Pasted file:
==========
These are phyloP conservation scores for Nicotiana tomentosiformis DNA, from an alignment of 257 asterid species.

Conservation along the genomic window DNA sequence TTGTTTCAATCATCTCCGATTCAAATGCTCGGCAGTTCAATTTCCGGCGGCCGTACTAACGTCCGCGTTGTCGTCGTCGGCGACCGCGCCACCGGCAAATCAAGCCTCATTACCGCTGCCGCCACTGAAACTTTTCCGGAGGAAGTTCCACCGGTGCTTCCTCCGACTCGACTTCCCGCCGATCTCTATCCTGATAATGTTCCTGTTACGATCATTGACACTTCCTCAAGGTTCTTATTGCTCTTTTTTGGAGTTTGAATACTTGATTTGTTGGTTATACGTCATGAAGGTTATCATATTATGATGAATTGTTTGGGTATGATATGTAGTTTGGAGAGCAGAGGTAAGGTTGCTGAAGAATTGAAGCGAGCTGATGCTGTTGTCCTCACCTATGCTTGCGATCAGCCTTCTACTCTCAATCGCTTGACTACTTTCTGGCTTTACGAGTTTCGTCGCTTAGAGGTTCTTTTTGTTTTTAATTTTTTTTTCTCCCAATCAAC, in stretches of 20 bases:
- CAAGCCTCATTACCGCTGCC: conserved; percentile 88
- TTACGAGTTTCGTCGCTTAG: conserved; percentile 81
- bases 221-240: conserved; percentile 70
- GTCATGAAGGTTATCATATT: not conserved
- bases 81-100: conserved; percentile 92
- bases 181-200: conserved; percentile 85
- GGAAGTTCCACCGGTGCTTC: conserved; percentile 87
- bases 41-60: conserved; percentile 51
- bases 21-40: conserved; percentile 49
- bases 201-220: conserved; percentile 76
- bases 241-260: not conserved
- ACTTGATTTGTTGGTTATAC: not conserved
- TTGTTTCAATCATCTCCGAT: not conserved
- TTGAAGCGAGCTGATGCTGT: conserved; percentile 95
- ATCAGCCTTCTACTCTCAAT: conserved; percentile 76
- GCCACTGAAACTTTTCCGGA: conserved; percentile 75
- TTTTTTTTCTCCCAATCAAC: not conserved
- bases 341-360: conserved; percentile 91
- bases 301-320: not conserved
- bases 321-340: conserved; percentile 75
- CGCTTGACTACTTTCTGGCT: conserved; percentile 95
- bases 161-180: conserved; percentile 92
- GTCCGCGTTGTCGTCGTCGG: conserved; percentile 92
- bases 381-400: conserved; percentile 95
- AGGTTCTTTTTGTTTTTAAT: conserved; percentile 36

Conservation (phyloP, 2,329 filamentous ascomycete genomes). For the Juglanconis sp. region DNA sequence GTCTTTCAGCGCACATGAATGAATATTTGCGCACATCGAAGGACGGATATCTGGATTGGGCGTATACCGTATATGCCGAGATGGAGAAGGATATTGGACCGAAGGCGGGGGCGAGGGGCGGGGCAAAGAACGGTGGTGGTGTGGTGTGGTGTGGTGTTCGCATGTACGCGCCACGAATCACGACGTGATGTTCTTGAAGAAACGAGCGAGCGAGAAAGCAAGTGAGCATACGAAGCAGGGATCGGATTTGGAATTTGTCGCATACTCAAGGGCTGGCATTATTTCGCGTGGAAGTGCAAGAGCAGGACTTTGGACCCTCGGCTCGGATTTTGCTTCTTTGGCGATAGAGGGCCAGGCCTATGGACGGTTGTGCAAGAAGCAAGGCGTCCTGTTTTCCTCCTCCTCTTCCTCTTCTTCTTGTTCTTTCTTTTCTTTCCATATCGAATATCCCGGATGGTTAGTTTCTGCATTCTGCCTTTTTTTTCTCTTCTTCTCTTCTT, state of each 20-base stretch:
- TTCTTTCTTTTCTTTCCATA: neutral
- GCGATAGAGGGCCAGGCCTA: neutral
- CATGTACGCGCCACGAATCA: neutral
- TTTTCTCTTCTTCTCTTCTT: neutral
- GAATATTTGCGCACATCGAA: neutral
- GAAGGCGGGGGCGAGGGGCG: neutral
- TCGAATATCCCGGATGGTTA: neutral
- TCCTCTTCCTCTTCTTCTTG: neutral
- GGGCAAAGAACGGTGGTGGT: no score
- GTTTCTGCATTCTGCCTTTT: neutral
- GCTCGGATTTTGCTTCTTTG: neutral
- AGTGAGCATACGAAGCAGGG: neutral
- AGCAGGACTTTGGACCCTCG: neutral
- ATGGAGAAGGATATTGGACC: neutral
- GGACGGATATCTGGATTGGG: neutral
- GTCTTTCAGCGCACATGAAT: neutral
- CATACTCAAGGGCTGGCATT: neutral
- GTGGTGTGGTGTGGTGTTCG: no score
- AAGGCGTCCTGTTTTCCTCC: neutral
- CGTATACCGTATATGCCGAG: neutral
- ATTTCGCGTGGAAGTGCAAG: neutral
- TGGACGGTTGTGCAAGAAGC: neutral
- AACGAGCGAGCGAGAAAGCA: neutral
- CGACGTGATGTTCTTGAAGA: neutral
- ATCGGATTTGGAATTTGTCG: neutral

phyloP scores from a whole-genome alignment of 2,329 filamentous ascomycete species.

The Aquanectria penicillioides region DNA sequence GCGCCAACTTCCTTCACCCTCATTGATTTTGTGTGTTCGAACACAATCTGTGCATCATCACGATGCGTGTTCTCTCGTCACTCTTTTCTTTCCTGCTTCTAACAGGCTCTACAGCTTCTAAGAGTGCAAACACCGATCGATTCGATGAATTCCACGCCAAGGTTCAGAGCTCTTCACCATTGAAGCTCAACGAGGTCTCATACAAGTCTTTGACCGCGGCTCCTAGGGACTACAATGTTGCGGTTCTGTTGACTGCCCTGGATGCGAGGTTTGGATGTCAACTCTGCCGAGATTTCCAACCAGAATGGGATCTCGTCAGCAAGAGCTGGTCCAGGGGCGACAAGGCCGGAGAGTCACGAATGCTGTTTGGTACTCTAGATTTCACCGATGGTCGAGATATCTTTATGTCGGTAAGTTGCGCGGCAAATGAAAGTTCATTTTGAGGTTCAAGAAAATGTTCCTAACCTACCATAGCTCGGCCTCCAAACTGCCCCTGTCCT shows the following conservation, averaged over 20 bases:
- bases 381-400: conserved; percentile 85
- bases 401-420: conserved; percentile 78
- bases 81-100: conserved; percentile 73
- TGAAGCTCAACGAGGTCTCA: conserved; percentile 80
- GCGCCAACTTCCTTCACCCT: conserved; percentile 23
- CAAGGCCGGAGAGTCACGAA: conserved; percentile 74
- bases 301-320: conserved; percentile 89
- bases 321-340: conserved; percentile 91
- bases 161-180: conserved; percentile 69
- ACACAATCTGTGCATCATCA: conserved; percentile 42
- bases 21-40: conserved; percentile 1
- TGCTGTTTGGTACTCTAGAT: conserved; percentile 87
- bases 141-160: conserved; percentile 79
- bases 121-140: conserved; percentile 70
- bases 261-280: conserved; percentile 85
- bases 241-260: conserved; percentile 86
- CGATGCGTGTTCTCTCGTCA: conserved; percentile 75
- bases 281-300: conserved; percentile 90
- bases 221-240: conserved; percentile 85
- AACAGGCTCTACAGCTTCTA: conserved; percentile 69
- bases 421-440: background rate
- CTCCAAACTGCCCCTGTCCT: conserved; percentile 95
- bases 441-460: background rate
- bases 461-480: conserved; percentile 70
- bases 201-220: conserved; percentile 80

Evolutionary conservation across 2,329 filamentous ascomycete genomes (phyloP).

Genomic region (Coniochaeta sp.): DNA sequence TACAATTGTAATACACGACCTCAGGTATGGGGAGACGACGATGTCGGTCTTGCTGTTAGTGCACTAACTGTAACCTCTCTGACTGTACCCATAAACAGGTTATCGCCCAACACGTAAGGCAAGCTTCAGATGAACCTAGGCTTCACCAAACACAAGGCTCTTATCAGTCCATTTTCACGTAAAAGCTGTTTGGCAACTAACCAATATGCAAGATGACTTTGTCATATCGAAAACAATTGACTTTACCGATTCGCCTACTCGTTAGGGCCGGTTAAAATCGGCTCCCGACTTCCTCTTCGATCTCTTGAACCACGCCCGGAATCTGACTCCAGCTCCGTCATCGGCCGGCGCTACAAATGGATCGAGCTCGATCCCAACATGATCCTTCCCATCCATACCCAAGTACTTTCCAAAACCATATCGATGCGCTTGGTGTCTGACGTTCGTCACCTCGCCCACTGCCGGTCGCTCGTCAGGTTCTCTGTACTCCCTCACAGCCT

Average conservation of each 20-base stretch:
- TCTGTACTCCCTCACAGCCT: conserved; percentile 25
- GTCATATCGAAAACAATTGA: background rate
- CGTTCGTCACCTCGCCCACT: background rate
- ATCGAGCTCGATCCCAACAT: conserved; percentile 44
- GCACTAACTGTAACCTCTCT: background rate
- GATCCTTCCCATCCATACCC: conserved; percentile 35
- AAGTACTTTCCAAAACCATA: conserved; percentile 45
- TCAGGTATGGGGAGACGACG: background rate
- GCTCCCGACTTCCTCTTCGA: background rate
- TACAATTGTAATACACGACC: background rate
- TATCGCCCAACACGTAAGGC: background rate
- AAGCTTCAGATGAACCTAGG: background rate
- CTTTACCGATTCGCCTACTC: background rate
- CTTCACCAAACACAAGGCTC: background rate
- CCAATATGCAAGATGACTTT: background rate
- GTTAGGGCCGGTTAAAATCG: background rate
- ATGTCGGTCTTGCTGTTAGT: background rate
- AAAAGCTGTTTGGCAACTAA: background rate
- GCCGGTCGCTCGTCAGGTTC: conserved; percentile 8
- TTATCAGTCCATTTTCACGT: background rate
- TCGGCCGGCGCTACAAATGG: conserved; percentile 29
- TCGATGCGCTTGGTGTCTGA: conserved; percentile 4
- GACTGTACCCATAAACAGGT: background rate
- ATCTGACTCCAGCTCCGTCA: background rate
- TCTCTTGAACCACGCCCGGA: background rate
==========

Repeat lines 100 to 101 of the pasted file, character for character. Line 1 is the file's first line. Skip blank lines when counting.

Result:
- ATGTCGGTCTTGCTGTTAGT: background rate
- AAAAGCTGTTTGGCAACTAA: background rate